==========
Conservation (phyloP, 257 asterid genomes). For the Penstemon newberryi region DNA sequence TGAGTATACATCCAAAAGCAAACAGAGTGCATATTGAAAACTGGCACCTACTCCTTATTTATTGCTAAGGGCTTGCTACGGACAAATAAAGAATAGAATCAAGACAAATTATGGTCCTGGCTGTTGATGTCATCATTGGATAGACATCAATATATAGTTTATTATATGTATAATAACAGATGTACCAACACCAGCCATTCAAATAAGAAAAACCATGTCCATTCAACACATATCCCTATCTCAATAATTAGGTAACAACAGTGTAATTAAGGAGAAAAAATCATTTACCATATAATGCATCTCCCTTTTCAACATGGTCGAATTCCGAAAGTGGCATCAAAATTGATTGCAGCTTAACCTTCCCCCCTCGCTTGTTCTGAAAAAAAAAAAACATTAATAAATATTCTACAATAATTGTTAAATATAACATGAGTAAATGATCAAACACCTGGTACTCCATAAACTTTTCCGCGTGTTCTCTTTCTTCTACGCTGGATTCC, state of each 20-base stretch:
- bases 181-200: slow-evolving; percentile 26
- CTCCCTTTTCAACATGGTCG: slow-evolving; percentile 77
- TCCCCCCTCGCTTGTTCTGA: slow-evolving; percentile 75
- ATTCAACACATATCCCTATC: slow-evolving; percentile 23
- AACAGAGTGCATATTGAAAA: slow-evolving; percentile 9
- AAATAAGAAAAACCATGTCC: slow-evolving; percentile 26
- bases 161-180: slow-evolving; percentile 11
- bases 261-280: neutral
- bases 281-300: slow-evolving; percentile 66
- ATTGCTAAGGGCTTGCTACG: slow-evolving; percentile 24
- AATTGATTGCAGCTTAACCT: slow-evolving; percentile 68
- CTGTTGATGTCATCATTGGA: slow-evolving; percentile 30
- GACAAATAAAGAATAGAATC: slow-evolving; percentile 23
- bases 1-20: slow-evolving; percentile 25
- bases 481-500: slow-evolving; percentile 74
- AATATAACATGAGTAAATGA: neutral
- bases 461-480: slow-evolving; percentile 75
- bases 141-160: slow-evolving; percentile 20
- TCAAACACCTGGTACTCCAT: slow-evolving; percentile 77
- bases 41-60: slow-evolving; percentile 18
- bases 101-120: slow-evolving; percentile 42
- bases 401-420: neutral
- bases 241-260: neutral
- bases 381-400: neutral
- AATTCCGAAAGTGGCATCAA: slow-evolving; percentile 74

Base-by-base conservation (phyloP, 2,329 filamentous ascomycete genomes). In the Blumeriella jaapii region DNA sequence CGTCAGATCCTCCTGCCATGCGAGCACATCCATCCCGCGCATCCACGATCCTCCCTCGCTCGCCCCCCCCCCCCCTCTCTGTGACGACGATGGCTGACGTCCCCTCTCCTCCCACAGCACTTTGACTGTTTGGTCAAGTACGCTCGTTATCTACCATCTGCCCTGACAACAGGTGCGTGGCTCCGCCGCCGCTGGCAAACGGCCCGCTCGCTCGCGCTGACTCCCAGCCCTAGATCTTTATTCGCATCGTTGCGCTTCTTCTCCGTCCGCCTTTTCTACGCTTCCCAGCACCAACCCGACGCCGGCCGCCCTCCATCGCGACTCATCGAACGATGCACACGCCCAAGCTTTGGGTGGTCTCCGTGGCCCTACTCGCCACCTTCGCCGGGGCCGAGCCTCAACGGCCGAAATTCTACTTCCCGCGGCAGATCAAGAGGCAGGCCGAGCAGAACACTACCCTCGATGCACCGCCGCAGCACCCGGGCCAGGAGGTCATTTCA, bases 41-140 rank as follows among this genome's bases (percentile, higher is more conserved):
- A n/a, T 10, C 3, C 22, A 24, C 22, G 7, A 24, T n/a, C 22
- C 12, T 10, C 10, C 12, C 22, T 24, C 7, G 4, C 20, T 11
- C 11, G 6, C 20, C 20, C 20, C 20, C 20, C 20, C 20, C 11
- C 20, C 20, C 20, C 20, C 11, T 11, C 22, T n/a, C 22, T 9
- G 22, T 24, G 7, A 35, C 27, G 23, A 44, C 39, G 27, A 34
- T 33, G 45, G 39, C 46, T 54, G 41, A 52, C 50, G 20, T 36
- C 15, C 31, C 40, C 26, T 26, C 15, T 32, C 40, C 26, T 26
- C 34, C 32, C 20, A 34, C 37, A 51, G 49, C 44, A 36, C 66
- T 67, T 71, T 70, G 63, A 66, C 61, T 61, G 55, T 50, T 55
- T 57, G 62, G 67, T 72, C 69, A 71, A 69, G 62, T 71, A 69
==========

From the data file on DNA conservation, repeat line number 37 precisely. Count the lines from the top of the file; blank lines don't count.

- T 57, G 62, G 67, T 72, C 69, A 71, A 69, G 62, T 71, A 69